區利羅承繼使徒保羅和亞他那修的「交換公式」（exchange formula），他認為成肉身的意義乃是「祂親自取了我們的所是，為要使我們得到祂一切的所是。」照著這一思想，他發展出「屬性相通」（Communicatio idiomatum）的概念，即在基督與肉身的聯合中，神聖的屬性能夠「相通」至人性裡（相反亦然）。區利羅運用這概念，來說明基督在肉身裡如何取上神對人性的咒詛和判罰，以致人能夠分享祂的豐富。
Succeeding Apostle Paul's and Athanasius's "exchange formula", Cyril considers the significance of Incarnation is that "he took what was ours to be his very own so that we might have all that was his." In this thought, he developed the concept of "communication of attributes" (Communicatio idiomatum) that the divine attributes can be "communicated" to humanity (and vice versa) in the union of Christ with flesh. With the help of this concept, Cyril illustrates how Christ in his flesh can take up the human curse and punishment so that man might share his riches.
Impassibility of God
Furthermore, Cyril goes on resolving the question of "God's suffering" with the concept of "communication of attributes". He argues that in the person of Christ, "to say that God suffered do no disgrace to him, for he did not suffer in the nature of the godhead, but in his own flesh," because the human attribute – die - "communicates" to God in the one united person of Christ. Hence, as "in the flesh" is where the suffering occurs, we can say "God himself suffered in the flesh" (1 Pet 3:18), even though he retains his impassibility as he is understood as God.
In summary, with the concept of "communication of attributes", Cyril persuasively criticized Nestorian's Christology and developed arguments for his Christological model, which defends the necessity of unity of Christ's person as a result of the incarnation for the sake of salvation. As a result, he claimed that it is justifiable and necessary for us to call Mary "theotokos". Yet, despite the method of "communication of attributes" in describing God's suffering in flesh, Cyril reiterated that this is still a mystery, altogether ineffable, and transcends our thought and speech.
《尼西亞-君士坦丁堡信經》並未能徹底釐清基督的神性和人性之間的關係。在第五世紀涅斯多留與區利羅之間的基督論爭論，可視為東方教會安提阿學派和亞歷山大學派的分岐，以及第四世紀亞波里拿留主義和第一次君士坦丁堡爭議的延續。雖然涅斯多留和區利羅二人，均旨在依據尼西亞正統來建立一套基督論論述公式，但涅斯多留乃是從基督的二重性情的角度來理解基督，而區利羅則是從基督的合一位格來理解。前者的理解容易傾向兩個分裂的位格，而後者則容易變成一性論（Monophysitism）。按筆者認為，區利羅的基督論模型最終對迦克墩會議的決議產生最大的影響，最主要原因是區利羅在緊緊跟隨尼西亞傳統和聖經之下，成功地解決在關於理解基督的神學張力。更重要的是，他關切成肉身所帶來之救恩，因而強調基督位格內不可分割的聯合（indivisible hypostatic union ）。儘管區利羅在他與涅斯多留之間的競爭行為而飽受爭議，但因著他的努力，他大大奠定了迦克墩界說，就是「基督以一個位格、兩種性情存在」，以及「四道牆」（二性不能混合、不能改變、不能分割、不能分開），這保守了教會在正統內理解基督作救主，直至今天。筆者認為這點乃是區利羅對教會最大的貢獻。整個爭論的過程有助我們反思今天我們該如何做神學。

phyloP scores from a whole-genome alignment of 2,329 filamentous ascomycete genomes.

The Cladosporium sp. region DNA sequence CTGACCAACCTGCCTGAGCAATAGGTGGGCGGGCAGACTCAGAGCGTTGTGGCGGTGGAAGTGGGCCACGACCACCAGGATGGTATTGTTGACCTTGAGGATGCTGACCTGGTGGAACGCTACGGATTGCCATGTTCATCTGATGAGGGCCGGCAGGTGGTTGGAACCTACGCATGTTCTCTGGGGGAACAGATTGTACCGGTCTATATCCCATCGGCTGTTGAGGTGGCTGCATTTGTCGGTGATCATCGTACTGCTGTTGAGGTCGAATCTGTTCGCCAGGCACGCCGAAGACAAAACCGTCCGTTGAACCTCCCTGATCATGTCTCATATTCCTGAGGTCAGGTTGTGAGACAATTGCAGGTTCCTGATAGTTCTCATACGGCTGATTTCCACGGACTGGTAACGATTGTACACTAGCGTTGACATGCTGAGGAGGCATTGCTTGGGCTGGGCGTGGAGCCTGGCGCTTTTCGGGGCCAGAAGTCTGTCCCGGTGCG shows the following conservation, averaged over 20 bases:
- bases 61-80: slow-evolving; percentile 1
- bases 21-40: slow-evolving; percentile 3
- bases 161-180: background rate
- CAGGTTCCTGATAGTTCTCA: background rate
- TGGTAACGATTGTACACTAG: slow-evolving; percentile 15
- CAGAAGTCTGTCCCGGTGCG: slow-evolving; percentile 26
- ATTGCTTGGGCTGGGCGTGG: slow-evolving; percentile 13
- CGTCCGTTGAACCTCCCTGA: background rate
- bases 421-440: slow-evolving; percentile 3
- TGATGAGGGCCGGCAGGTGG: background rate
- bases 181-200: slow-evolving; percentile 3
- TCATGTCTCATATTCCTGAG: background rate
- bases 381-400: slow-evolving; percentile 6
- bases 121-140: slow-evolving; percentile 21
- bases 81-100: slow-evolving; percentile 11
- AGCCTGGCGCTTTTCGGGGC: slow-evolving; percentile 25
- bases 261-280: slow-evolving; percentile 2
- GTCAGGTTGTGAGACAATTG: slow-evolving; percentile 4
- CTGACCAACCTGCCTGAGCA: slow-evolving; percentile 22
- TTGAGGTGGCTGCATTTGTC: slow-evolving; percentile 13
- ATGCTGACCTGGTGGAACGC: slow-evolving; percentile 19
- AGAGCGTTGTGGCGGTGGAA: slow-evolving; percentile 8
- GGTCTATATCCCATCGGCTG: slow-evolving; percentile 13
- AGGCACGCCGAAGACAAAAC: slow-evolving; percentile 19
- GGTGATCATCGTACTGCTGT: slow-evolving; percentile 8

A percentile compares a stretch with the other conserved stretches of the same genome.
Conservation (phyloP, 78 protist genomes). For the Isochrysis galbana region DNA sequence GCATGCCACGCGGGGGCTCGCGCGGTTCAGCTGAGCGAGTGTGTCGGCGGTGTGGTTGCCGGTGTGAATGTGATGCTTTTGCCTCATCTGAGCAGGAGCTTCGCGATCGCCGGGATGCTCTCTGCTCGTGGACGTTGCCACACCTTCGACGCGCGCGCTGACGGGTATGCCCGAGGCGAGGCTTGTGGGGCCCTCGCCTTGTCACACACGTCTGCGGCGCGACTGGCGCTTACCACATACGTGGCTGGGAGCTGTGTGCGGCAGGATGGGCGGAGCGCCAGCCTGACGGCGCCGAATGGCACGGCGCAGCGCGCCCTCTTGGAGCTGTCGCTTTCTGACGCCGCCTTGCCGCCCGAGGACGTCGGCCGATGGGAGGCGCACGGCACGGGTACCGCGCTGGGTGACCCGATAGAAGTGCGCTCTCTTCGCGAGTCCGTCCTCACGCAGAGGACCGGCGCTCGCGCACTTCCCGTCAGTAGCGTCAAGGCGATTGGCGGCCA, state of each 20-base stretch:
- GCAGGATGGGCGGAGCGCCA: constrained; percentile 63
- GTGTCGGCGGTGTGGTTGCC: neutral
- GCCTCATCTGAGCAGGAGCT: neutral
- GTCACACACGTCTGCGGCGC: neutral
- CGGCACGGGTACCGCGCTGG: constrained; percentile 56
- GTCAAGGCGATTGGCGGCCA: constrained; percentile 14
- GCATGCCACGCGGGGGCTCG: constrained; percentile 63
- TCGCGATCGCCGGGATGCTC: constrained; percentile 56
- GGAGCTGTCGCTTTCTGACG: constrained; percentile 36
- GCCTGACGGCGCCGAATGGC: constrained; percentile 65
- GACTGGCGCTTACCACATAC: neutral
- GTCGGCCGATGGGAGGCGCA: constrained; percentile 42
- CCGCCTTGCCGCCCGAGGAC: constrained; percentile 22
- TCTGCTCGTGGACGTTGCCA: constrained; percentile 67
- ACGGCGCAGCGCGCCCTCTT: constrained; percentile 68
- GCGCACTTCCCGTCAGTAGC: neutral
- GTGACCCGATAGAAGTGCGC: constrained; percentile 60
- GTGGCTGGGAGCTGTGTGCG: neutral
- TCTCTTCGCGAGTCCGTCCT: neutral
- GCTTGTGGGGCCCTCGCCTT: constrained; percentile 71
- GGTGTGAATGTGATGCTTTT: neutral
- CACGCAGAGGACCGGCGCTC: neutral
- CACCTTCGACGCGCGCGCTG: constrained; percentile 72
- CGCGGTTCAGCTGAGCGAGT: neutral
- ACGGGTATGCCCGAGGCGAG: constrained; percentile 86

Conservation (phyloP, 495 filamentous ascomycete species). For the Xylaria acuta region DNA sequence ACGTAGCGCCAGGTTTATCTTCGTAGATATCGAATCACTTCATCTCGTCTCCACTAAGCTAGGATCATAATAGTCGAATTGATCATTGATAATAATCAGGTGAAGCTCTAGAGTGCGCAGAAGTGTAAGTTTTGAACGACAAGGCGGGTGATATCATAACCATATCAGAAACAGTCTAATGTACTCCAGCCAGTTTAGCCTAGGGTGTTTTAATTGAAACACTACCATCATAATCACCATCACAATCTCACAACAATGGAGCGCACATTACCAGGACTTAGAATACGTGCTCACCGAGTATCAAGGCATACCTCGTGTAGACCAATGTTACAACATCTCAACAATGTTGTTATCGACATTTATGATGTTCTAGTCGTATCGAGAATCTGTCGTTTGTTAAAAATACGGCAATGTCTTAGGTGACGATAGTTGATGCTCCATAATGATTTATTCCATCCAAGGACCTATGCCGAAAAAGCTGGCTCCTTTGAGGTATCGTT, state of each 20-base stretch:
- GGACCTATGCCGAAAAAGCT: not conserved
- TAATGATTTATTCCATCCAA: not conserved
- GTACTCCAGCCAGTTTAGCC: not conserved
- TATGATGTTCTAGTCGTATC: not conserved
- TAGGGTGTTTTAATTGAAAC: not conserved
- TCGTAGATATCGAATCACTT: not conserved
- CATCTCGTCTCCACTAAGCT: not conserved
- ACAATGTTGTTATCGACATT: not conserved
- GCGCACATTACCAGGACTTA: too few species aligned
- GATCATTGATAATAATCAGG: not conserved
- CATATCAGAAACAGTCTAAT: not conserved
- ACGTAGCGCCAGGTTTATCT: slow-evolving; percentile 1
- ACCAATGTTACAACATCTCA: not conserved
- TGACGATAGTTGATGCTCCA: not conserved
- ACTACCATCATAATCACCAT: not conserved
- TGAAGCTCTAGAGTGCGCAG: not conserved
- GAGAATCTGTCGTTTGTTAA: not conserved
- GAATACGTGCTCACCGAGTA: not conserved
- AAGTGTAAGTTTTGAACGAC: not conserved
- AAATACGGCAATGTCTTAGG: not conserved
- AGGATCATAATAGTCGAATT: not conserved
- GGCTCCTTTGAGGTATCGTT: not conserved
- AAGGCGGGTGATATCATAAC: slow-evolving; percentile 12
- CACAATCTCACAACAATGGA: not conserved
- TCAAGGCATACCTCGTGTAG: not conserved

The Nicaea-Constantinople Creed did not clarify thoroughly the relationship between Christ's divine and human natures. The Christological controversy between Nestorius and Cyril in the fifth century can be seen as the dispersed views between Antiochene and Alexandrian Christology in Eastern Church in the continuation of Apollinarianism and the First Council of Constantinople in the fourth century. Though both Nestorius and Cyril have the intention of creating an Christological formula staying inside Nicene orthodoxy, Nestorius viewed Christ from the perspective of Christ's duality (natures), while Cyril takes Christ's unity (person). The former easily turns into two divisive persons while the latter Monophysitism (one-nature). In my opinion, the primary reasons why Cyril's Christological model had been greatly influential on the final conclusion in the Council of Chalcedon are that he successfully resolved the theological tension surrounding our understanding of Christ by closely following the Nicene tradition and Scripture, and most importantly, emphasizing the indivisible hypostatic union under the concern of salvation through the incarnation. Cyril is disputable in his rivalry with Nestorius. Nevertheless, with his effort, he enabled the formulation of the Chalcedonian Creed, which defined "Christ as existing in two natures, divine and human, in one person", and whose "four boundaries" - no confusion, no change, no division, no separation of the two natures - have been preserving the Church in the Orthodox understanding of Christ as Savior from their current time till today. I think that this is Cyril's greatest contribution to the Church, and the whole controversy is valuably worth us reflecting on our theological thinking in doing theology today.
 Nestorius, First Sermon Against the Theotokos, trans.and edited Richard A. Norris, JR. (Philadelphia: Fortress Press, 1980), 124-125.
 Ibid., 125: "Moreover, the incarnate God did not die; he raised up the one in whom he was incarnate…that the [divine] being has become incarnate and that the immutability of the incarnate deity is always maintained after the union."